How Many Resistance Band Pull-Aparts Should I Do?

Perhaps what is best about resistance band pull-aparts is that the exercise has numerous functions or applications, depending on the strength of the resistance band that you use.

For example, it makes a great shoulder mobility exercise or dynamic shoulder and upper-back warm-up exercise before lifting weights, swimming, rowing, or other forms of exercise.

The resistance band pull-apart exercise can also be used for rehab from shoulder injuries like rotator cuff injuries or impingement, as well as for rehab from upper back muscle pulls.

Lastly, like other strength training exercises, you can also use resistance band pull-aparts for increasing strength and building muscle if you use a heavy resistance band and program your reps appropriately.

So, when programming your workouts, you may wonder: how many resistance band pull-aparts should I do according to my fitness goals and needs? Keep reading to find out!

A band pull-apart.

How Do You Do Resistance Band Pull-Aparts?

The resistance band pull-apart exercise is an effective strengthening exercise for the muscles in the upper back, especially the rhomboids, trapezius muscles (traps), posterior deltoids (back part of the primary shoulder muscles), and the rotator cuff muscles.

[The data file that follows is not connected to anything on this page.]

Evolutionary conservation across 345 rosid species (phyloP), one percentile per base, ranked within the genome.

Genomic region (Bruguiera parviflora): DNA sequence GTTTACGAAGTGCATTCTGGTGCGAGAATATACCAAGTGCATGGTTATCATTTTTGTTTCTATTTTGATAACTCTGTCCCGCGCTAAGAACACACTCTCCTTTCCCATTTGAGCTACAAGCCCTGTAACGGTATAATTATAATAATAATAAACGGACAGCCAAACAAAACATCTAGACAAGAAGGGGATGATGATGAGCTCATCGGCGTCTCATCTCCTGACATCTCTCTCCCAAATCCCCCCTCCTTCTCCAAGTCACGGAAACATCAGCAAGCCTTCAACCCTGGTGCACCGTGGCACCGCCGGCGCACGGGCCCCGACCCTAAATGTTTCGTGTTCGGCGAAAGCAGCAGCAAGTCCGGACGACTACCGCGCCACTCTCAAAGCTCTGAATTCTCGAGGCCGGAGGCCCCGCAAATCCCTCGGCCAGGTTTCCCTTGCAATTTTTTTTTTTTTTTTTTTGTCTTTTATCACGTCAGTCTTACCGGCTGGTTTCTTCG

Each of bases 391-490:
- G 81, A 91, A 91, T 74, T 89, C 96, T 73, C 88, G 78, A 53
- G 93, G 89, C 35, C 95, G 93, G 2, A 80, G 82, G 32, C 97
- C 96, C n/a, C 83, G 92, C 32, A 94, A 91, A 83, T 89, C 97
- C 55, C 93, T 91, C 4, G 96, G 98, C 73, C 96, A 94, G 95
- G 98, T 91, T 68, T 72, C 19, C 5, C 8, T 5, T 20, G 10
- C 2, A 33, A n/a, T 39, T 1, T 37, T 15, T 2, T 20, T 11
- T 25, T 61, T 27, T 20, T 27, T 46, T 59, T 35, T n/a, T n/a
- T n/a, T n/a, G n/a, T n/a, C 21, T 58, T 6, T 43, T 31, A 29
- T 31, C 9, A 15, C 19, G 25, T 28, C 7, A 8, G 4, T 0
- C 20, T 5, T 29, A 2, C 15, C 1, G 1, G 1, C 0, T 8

The resistance band pull-apart is a great shoulder warm-up exercise for your posterior deltoids and will also activate your rhomboid and upper traps.

You can also use this shoulder mobility exercise between sets of bench presses or overhead presses to keep your shoulders warm and mobile.

Here are the steps for how to do resistance band pull-aparts:

How To Perform Resistance Band Pull-Aparts

  1. Find a light or medium resistance band depending on your fitness goals and level of upper back strength.
  2. Use an overhand grip with your palms facing the floor and space your hand shoulder width apart along the band.
  3. Extend your arms directly out in front of your body parallel to the floor at approximately shoulder height.
  4. Contract your rhomboids to squeeze your shoulder blades together as you pull the resistance band apart, sweeping your arms away from one another and towards the outsides of your armpits.
  5. When you can move no further, or the band touches your chest, pause for 1-2 seconds. Squeeze your rhomboids, posterior deltoids, and traps. Imagine that you are trying to hold a pencil between your shoulder blades.
  6. Then, slowly return to the starting position. The slower you move, the better because your muscles will be under tension for longer. 

If you want to isolate the rhomboids with resistance band pull-aparts specifically, you’ll want to pull at an angle.

The best way to target these muscles is to use an overhand grip and a slightly angled path of motion that mimics the direction of the muscle fibers in the rhomboids (which is roughly 45 degrees sweeping down from the upper vertebrae down and out towards the scapulae).1Fennell, J., Phadke, C. P., Mochizuki, G., Ismail, F., & Boulias, C. (2016). Shoulder Retractor Strengthening Exercise to Minimize Rhomboid Muscle Activity and Subacromial Impingement. Physiotherapy Canada68(1), 24–28. https://doi.org/10.3138/ptc.2014-83

You can also perform resistance band pull-aparts for the rotator cuffs by modifying the arm position.

  1. Grab your resistance band with the same overhand grip so that your palms face the floor and space your hand shoulder width apart along the band.